1. Immunology and Inflammation
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Quantitative analysis of how Myc controls T cell proteomes and metabolic pathways during T cell activation

  1. Julia M Marchingo
  2. Linda V Sinclair  Is a corresponding author
  3. Andrew JM Howden
  4. Doreen A Cantrell  Is a corresponding author
  1. University of Dundee, United Kingdom
Research Article
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Cite this article as: eLife 2020;9:e53725 doi: 10.7554/eLife.53725

Abstract

T cell expansion and differentiation are critically dependent on the transcription factor c-Myc (Myc). Herein we use quantitative mass-spectrometry to reveal how Myc controls antigen receptor driven cell growth and proteome restructuring in murine T cells. Analysis of copy numbers per cell of >7000 proteins provides new understanding of the selective role of Myc in controlling the protein machinery that govern T cell fate. The data identify both Myc dependent and independent metabolic processes in immune activated T cells. We uncover that a primary function of Myc is to control expression of multiple amino acid transporters and that loss of a single Myc-controlled amino acid transporter effectively phenocopies the impact of Myc deletion. This study provides a comprehensive map of how Myc selectively shapes T cell phenotypes, revealing that Myc induction of amino acid transport is pivotal for subsequent bioenergetic and biosynthetic programs and licences T cell receptor driven proteome reprogramming.

Article and author information

Author details

  1. Julia M Marchingo

    Cell Signalling and Immunology, University of Dundee, Dundee, United Kingdom
    Competing interests
    The authors declare that no competing interests exist.
    ORCID icon "This ORCID iD identifies the author of this article:" 0000-0001-8823-9718
  2. Linda V Sinclair

    Cell Signalling and Immunology, University of Dundee, Dundee, United Kingdom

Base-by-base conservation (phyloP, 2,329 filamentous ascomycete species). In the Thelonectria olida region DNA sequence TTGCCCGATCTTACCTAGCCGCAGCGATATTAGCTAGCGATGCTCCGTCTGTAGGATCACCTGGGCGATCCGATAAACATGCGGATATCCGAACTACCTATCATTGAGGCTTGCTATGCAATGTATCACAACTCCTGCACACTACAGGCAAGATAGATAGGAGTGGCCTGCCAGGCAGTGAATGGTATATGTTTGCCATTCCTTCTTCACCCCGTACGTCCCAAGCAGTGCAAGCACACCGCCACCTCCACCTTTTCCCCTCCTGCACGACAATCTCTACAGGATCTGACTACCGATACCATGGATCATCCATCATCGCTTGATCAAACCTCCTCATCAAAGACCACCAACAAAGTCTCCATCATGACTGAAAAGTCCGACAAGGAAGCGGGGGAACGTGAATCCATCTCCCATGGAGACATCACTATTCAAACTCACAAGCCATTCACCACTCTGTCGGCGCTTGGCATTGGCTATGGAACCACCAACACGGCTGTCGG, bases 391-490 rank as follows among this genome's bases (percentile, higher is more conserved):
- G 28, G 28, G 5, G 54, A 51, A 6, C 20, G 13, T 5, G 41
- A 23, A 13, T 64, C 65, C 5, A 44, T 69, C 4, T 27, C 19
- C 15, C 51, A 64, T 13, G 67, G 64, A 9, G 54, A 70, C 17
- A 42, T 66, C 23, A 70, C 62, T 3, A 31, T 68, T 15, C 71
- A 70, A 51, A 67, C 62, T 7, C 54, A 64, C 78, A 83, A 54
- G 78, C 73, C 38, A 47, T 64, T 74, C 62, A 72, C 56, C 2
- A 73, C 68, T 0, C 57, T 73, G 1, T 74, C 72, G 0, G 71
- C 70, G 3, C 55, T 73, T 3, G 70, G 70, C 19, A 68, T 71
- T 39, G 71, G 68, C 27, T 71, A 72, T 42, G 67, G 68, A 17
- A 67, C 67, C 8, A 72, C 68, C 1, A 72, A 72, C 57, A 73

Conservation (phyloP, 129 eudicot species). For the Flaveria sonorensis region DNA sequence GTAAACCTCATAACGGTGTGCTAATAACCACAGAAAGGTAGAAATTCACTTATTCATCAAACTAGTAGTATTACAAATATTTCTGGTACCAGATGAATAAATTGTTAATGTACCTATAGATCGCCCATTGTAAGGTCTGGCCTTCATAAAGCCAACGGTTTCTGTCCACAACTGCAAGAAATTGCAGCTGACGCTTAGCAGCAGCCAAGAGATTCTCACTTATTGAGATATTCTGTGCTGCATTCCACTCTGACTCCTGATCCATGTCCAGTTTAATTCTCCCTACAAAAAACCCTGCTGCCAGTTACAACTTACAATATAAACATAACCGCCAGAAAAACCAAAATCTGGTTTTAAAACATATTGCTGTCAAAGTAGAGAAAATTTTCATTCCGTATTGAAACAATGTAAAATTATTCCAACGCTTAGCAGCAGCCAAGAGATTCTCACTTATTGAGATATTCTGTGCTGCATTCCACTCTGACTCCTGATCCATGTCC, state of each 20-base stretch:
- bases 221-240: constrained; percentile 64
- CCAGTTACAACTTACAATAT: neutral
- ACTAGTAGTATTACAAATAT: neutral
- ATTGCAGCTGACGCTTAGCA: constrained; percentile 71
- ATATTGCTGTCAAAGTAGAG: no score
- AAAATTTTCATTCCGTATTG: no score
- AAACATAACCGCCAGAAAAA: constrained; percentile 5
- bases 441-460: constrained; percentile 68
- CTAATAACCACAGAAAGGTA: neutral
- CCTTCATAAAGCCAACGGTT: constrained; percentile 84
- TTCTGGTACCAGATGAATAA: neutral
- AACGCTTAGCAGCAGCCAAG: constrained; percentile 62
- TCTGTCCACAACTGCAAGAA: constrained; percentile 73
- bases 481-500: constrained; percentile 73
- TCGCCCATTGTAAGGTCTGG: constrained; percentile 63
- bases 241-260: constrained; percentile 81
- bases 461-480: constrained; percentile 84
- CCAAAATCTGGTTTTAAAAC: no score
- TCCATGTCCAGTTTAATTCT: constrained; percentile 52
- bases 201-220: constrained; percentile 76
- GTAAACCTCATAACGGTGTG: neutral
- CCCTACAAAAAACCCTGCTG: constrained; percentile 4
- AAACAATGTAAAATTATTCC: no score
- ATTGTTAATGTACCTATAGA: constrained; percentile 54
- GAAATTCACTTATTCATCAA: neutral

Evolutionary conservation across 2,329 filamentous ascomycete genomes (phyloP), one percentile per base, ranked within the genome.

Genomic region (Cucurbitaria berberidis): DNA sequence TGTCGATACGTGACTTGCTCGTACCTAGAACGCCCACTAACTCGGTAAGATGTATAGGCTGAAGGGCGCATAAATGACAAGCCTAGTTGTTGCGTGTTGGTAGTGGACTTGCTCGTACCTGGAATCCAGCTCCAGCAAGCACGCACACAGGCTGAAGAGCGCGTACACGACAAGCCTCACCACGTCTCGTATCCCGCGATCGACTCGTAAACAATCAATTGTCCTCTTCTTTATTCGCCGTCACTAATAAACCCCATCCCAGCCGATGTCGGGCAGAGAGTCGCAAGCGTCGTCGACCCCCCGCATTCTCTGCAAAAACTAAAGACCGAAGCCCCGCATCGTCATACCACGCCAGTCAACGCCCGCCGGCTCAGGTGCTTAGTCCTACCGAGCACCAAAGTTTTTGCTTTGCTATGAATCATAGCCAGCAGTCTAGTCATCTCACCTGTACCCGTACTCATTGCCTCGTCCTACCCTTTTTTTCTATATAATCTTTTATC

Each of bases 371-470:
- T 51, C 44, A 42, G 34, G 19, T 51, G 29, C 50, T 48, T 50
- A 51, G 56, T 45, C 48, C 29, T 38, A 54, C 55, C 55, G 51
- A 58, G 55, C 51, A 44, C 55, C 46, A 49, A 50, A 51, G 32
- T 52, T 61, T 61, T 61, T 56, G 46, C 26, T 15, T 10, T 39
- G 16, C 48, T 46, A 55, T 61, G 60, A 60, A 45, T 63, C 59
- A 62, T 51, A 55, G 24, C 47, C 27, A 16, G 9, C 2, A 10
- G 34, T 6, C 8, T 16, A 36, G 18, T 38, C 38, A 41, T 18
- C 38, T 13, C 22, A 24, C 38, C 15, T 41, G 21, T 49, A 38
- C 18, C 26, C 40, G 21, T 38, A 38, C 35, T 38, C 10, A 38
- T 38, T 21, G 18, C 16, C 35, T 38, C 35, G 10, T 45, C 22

For correspondence
    l.v.sinclair@dundee.ac.uk
    Competing interests
    The authors declare that no competing interests exist.
    ORCID icon "This ORCID iD identifies the author of this article:" 0000-0003-1248-7189
  3. Andrew JM Howden

    Cell Signalling and Immunology, University of Dundee, Dundee, United Kingdom
    Competing interests
    The authors declare that no competing interests exist.
    ORCID icon "This ORCID iD identifies the author of this article:" 0000-0002-4332-9469
  4. Doreen A Cantrell

    Cell Signalling and Immunology, University of Dundee, Dundee, United Kingdom
    For correspondence
    d.a.cantrell@dundee.ac.uk
    Competing interests
    The authors declare that no competing interests exist.
    ORCID icon "This ORCID iD identifies the author of this article:" 0000-0001-7525-3350

Funding

Wellcome (097418/Z/11/Z)

  • Doreen A Cantrell

Wellcome (205023/Z/16/Z)

  • Doreen A Cantrell

Wellcome (202950/Z/16/Z)

  • Doreen A Cantrell

European Molecular Biology Organization (ALTF 1543-2015)

  • Julia M Marchingo

European Commission (705984)

  • Julia M Marchingo
  • Doreen A Cantrell

The funders had no role in study design, data collection and interpretation, or the decision to submit the work for publication.

Ethics

Animal experimentation: All animal experiments were performed under Project License PPL 60/4488 and P4BD0CE74. The University of Dundee Welfare and Ethical Use of Animals Committee accepted the project license for submission to the Home Office. Mice were bred and maintained in the WTB/RUTG, University of Dundee in compliance with UK Home Office Animals (Scientific Procedures) Act 1986 guidelines.

Reviewing Editor

  1. Ellen A Robey, University of California, Berkeley, United States

Publication history

  1. Received: November 18, 2019
  2. Accepted: February 4, 2020
  3. Accepted Manuscript published: February 5, 2020 (version 1)

Copyright

© 2020, Marchingo et al.

This article is distributed under the terms of the Creative Commons Attribution License permitting unrestricted use and redistribution provided that the original author and source are credited.

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